We all know hindsight’s great, but if you think of the amount of effort that goes into change – it has to raise a question of our ability to manage change, and to identify and to make sure we change for the right reasons. Change for the sake of change is not worthwhile. It’s spoken a lot to a lot of our insights from the last year about leadership. From a leadership perspective, there’s a stronger need to communicate and affect change better. We’re moving to times where leaders need to make courageous decisions.

This was quite an interesting perspective in terms of an industry breakdown. We asked respondents to tell us if they felt threatened by new entries to market; so we know in a contracting economy with globalisation, the playing field is levelled out and there seems to be a much more competitive space. But fascinating, and I don’t know how much detail you can see there, but focus rather on the blue, the green and the red blocks. The blue mean ‘no’, that they didn’t feel any competitive threat, to the red being ‘yes’, we definitely felt competitive threat or new threats, new entrants to our market.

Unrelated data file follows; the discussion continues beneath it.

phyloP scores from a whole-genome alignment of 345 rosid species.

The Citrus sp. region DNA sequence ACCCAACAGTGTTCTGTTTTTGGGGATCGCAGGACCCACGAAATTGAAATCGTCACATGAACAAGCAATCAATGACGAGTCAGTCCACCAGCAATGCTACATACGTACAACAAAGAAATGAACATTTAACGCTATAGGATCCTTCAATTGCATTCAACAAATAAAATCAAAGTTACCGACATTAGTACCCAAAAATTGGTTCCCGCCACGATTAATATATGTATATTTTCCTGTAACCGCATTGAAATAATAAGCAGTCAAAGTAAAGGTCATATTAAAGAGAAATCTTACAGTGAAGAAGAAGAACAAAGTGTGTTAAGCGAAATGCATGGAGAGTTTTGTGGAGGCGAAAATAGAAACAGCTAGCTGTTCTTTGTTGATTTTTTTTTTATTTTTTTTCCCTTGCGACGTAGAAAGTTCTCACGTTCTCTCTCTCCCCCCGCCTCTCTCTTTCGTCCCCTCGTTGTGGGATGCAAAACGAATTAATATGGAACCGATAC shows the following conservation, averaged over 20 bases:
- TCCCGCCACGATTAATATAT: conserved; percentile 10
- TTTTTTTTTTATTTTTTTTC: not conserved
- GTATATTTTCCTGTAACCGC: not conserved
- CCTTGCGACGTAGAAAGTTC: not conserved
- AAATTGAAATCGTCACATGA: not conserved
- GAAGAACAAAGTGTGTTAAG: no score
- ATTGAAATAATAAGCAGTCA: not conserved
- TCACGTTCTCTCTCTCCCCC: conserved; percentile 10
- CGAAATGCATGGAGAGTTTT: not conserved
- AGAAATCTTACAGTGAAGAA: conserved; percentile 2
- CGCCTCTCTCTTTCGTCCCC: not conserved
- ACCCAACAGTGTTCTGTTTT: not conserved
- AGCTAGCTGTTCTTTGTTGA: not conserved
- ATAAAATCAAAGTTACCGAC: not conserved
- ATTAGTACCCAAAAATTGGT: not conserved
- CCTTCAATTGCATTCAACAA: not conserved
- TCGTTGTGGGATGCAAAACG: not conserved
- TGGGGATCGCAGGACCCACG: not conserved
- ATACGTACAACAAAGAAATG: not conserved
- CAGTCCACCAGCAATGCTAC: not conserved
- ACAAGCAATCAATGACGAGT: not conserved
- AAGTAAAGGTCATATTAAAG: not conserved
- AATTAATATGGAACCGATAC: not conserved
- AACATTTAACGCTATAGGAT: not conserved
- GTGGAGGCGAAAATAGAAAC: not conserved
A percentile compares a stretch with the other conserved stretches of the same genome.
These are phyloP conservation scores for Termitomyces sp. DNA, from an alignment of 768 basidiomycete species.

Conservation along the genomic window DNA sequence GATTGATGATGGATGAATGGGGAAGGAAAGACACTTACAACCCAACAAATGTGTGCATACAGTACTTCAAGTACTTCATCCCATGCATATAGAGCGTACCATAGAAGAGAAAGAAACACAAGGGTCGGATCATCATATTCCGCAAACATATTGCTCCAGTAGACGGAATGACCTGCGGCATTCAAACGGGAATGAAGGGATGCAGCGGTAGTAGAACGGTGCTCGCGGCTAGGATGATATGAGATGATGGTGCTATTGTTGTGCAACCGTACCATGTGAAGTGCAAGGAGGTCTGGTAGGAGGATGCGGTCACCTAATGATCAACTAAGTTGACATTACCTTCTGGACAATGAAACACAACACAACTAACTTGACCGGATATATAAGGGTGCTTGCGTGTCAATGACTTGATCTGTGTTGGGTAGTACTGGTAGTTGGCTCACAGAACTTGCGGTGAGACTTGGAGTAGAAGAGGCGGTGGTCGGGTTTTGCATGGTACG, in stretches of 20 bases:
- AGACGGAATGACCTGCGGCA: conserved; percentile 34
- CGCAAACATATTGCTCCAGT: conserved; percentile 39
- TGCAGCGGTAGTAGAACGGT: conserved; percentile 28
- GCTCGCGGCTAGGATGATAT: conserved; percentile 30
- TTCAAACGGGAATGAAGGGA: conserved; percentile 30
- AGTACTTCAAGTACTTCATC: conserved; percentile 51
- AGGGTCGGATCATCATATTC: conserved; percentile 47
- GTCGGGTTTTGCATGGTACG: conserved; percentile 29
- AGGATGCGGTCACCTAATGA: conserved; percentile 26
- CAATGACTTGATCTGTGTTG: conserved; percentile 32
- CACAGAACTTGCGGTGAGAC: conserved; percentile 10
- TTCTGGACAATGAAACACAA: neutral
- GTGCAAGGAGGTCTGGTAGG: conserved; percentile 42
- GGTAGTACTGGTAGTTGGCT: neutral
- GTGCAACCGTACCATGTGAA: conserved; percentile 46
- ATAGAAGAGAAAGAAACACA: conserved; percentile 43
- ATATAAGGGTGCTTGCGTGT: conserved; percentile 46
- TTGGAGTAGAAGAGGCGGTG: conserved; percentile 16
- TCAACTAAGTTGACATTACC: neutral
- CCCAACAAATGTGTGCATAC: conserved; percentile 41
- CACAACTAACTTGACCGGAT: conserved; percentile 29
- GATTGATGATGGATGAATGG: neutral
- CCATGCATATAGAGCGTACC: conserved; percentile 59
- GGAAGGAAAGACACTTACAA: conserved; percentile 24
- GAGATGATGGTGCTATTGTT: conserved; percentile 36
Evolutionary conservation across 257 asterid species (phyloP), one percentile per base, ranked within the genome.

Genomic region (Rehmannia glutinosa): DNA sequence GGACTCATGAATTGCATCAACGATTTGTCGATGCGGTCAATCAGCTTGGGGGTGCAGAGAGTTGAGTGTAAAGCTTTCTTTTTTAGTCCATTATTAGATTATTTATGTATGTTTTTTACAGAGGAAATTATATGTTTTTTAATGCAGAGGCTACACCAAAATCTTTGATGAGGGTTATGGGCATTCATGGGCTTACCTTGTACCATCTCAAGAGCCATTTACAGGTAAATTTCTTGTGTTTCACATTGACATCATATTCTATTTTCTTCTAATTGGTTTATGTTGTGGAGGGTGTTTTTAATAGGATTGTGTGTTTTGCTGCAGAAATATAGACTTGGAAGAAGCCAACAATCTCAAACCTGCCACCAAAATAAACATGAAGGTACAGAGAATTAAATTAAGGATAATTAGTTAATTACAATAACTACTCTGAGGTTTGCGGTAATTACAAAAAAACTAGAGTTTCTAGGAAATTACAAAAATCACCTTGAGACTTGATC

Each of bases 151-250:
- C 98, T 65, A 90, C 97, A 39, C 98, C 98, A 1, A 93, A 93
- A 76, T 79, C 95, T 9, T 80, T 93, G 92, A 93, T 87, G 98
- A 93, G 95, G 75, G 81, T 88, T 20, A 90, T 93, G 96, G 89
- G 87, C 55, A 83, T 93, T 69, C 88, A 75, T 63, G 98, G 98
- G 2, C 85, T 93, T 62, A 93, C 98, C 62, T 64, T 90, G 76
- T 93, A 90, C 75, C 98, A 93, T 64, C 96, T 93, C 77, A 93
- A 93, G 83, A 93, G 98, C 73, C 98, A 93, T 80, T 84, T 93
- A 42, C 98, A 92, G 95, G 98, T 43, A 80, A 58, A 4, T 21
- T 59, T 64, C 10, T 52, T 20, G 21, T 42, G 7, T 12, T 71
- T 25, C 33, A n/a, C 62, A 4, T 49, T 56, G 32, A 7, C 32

So ITT, retail, FMCG, professional services and healthcare are certainly feeling impacted. Every day a new clothing retailer comes in, while a lot of the local brands are entering with different channels to market. We now have an omni channel and people have different access and different ways of buying. Check how technology is impacting that and changing.

Reality check

A good 90% of respondents feel that over the last few years they have improved significantly. “I have to ask for a reality check there because the last few years have been exceptionally tough and the market has contracted. Are we a bit delusional sometimes? Respondents testify to being extremely positive, but there are lots of gaps in this. So, how real? In what terms? Have we really achieved growth in competitiveness?